Translated from Gegenstandpunkt: Politische Vierteljahreszeitschrift 1-2022, Gegenstandpunkt Verlag, Munich



There is war in Ukraine. So once again, we get to witness just how ruthless states can be when they see their self-preservation at stake. The warring powers leave no doubt that they alone decide when their existence is on the line and what that entails for their people. And yet, the same people, across the globe and especially in Europe, feel morally obligated to take sides.

Have they lost their minds?

Of course, some are wise enough to find neither side deserving of their precious moral support. But in the end that isn’t any better. After all, even if they are lucky enough not to find themselves in the crossfire, the war makes perfectly clear that their lives are completely at the mercy of state powers, and how bloody the consequences can be once those powers decide the time has come for a reckoning of their antagonistic interests. And yet, the very same people imagine that they are in fact the judges of right and wrong, even though the authorities they are in reality forced to obey are perfectly willing and able to send them off to kill and die. How can they look at corpses and devastation and actually feel compelled to ask: “But are they allowed to do that?”

The only reason this question is not often heard is because, at least in the West, the answer is so obvious: Russia has attacked Ukraine, so Ukraine is merely defending itself, and is thus the good side, deserving of unconditional moral support. So, to repeat: wartime is a time when states show the horrors they are capable of inflicting. The kind of devastation, killing, and dying happening in Ukraine is what always happens when states assert their elementary rights against enemies who, for whatever reason, they can no longer tolerate: they squander the lives of their own people and those of their enemies. They demonstrate just what these lives count for in war, which is nothing at all. And that is supposed to be a compelling reason to take sides? To hope deep down that the right side will win?

They must indeed be out of their minds…


Two military superpowers are clashing in Ukraine. They have amassed enormous stockpiles of weapons capable of destroying the planet and everyone on it, and they have drawn the plans and made the preparations to deploy them. In the “case” of Ukraine, we can see the shift from diplomatic blackmail to military destruction that the two superpowers have mapped out in their respective military doctrines. But diplomacy goes on: the conflict is escalating in a way that both sides swear should never be allowed to happen, while warning each other that it is about to happen, thereby threatening to make happen.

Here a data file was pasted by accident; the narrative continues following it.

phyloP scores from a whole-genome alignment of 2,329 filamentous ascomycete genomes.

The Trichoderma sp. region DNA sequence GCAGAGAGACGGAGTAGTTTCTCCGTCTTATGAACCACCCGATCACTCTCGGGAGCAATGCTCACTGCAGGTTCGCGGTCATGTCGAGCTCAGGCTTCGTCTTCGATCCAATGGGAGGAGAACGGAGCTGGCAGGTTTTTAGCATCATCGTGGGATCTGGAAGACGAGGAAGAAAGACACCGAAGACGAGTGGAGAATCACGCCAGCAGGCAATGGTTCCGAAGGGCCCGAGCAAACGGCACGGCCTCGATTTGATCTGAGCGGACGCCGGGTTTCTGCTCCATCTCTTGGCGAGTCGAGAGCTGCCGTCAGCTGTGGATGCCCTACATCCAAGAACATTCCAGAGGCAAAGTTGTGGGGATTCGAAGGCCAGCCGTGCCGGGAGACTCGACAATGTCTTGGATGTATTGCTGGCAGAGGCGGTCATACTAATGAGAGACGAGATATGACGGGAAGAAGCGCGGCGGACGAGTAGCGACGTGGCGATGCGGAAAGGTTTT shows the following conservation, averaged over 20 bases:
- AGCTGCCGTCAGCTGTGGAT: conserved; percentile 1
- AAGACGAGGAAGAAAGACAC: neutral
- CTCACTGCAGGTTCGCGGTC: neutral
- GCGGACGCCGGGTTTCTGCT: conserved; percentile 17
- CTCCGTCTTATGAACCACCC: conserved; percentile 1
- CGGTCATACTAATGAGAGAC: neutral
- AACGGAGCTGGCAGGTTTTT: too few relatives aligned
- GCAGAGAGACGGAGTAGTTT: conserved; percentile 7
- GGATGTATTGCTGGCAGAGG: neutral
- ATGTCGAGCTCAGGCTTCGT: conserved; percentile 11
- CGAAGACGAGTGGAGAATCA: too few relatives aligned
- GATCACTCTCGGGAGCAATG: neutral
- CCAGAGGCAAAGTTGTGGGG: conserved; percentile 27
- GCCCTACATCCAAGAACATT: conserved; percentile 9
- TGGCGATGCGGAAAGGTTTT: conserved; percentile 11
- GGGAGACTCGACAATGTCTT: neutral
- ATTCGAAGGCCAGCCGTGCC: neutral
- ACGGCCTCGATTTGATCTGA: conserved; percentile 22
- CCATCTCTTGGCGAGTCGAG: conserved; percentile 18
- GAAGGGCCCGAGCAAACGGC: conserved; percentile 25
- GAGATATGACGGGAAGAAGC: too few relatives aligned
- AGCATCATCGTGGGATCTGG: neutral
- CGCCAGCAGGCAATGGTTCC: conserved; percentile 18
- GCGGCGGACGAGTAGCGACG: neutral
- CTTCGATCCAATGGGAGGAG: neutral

Why in the world should one take sides in the face of that, where it becomes so painfully obvious how states see and handle the brutal relations between themselves, their self-proclaimed right to exist, and those subject to their power? To declare both sides to be in the wrong isn’t any better, for it grossly fails to recognize this very relationship between people and the state, not just in war. The two world powers involved proudly refuse to recognize any rights other than those they claim for themselves, as incarnations of “God’s own country” in the one or other version. For those who have been cast in the role of cannon fodder and cheerleaders, to morally condemn both parties is a completely inadequate, indeed ridiculous reaction to the brutality that states — from the meekest to the mightiest — display when they see themselves in the right and their enemies in the wrong.


It is another story entirely when people do not think and judge as humanitarians struggling with their conscience over which side they should take, but as citizens whose states makes clear demands on their conscience, regardless of their own private moral quibbles. In that case, people are already on the one or the other side regardless of whether they themselves take a side. That’s the real reason why impartiality is considered an unacceptable position in wartime: those who take the wrong side in their hearts and minds exclude themselves from the nation that has taken sides in practice and is a party to the slaughter. States make sure to provide their citizens with ample material, images and information about the victims of war that elicit their empathy. However, what they are also supposed to elicit — usually successfully — is something else entirely: images of the horrors of war are not intended to make people recognize their powerlessness in the face of the states’ authority to destroy entire populations, but to make them see themselves as representatives of the powers that rule over them. Accordingly, people don’t just pity the victims and abhor the aggressors, but also demand weapons for the politically correct side and embolden those who are forced to fight — and those who do so voluntarily — to commit acts of war.


Refraining from making such theoretical mistakes and refusing to take sides in war will neither protect you from the horrors of war nor spare you the warmongering of your fellow citizens. But at least it is possible to explain (to yourself and to anyone willing to listen) the war and its reasons, both the principles of imperialistic war in general as well as those of the current conflict, which has the potential to turn into World War III.

That is certainly no reason for hope, but hope is merely one form of wartime moralism anyway. Still, at least you can prevent your capacity for rational thought from becoming the plaything of mighty, armed dogmatists.

© GegenStandpunkt 2022